Shepherd tells us the story behind the story. "Celeste Ets-Hokin, a bee enthusiast in the San Francisco Bay area, came up with the idea and pursued it. At Xerces, we've considered doing a calendar but had always shied away from it because of the time involved. Celeste took the idea to Gretchen LeBuhn, who was looking for fundraising ideas for the Great Sunflower Project. The calendar is really their project and they should get credit for it."
Shepherd modestly says his contribution "has been to answer Celeste's steady stream of questions."
Well done, and for two good causes.
And who says bees can't be pin-up models?
It probably bugs her but it doesn't kill her.
An entomologist at the University of Montreal is investigating why parasitic wasps (Dinocampus coccinellae) that lay their eggs on ladybugs (Coccinella maculata) do not kill them.
Often a parasitic insect, such as a tachinid fly, kills its host.
"What is fascinating is that the ladybug is partially paralyzed by the parasite, yet it's eventually released unscathed," says biocontrol specialist and professor Jacques Brodeur. "Once liberated, the ladybug can continue to eat and reproduce as if nothing happened."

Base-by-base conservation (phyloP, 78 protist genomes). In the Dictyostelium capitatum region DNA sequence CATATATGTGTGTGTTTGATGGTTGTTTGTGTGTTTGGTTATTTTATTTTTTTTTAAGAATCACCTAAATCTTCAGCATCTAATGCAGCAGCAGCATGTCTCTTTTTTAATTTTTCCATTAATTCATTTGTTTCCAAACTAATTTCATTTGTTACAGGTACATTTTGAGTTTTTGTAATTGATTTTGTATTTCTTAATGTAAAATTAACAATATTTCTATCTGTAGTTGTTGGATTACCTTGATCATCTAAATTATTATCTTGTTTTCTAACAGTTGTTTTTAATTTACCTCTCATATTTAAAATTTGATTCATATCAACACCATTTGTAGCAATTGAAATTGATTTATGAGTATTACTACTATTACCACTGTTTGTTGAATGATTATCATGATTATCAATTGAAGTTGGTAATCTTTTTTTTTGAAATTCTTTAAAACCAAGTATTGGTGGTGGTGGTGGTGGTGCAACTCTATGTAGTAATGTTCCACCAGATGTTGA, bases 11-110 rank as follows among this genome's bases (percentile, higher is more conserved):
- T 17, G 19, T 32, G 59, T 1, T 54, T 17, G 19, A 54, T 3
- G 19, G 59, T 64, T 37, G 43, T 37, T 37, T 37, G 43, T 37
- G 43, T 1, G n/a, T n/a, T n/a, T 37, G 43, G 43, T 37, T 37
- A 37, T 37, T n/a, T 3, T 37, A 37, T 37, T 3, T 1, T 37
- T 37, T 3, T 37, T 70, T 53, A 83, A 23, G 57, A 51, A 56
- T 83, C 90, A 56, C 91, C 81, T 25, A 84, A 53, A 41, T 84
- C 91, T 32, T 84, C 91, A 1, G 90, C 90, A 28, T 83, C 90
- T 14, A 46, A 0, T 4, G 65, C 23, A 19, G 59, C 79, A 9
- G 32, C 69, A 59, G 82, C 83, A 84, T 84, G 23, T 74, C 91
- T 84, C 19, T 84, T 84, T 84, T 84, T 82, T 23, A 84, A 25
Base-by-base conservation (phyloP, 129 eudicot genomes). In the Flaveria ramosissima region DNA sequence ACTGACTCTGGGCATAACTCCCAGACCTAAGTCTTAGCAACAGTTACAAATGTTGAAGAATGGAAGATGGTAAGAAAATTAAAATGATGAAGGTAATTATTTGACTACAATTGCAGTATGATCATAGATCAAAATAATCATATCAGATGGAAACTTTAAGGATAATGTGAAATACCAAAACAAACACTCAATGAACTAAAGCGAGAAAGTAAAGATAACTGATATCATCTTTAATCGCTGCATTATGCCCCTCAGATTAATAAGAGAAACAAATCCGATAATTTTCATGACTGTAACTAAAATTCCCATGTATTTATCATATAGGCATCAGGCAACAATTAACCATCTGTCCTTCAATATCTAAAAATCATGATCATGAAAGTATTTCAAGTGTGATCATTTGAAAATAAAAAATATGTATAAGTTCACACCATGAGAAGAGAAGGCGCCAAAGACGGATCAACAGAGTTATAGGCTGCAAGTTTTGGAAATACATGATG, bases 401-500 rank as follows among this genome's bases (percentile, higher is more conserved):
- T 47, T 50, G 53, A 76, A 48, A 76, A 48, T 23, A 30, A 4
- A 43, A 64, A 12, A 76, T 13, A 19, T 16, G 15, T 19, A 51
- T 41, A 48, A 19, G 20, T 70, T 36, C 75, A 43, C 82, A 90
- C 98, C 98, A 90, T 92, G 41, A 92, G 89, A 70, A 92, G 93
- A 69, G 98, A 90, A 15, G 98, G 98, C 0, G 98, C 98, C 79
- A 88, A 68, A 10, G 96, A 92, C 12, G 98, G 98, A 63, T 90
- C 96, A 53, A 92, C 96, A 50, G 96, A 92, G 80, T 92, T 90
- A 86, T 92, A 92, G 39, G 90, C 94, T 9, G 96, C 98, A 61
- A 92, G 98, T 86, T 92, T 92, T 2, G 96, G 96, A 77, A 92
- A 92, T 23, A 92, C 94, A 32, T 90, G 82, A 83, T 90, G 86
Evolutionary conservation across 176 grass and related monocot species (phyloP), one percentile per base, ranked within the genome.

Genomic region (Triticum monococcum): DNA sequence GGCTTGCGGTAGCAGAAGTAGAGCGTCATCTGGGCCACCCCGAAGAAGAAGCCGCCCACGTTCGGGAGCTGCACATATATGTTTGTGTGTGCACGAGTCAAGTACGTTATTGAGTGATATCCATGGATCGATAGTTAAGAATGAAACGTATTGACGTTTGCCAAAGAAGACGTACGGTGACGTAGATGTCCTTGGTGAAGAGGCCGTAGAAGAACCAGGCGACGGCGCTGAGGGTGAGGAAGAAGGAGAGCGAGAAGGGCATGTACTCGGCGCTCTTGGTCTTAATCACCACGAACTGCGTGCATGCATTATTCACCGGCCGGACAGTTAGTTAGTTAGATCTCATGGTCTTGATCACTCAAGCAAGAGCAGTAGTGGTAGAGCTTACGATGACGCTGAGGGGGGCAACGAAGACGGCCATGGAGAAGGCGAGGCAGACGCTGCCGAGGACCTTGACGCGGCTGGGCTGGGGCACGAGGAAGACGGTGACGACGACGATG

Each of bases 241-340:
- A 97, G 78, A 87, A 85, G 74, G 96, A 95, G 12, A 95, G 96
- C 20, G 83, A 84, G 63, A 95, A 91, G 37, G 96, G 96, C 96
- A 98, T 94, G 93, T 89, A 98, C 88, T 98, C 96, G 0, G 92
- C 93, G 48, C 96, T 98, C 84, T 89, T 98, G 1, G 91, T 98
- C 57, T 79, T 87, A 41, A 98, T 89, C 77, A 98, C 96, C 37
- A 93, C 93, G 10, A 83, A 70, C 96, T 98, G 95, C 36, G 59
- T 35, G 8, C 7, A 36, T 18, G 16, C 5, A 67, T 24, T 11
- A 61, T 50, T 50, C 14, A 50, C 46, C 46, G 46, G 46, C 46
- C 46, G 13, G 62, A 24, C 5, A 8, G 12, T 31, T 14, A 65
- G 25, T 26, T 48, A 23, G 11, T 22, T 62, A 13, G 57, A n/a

It works like this: a larva cocoons between the ladybug's legs. Once the parasite matures, it leaves the host. Brodeur hopes to understand the cycle duration, success rate and the host-parasite relationship.
Talk about hostage-taking.
"Can the ladybug refuse to be used?" he wonders. "We don't know. Our plan is to reproduce a variety of situations in the lab and see which is most favorable to reproduction."
Luck be a lady?
Frankly, we're happy that the aphid-eating ladybug, one of our favorite beneficial insects, doesn't succumb to the wasp.
We need more of them around.
Searching for More Aphids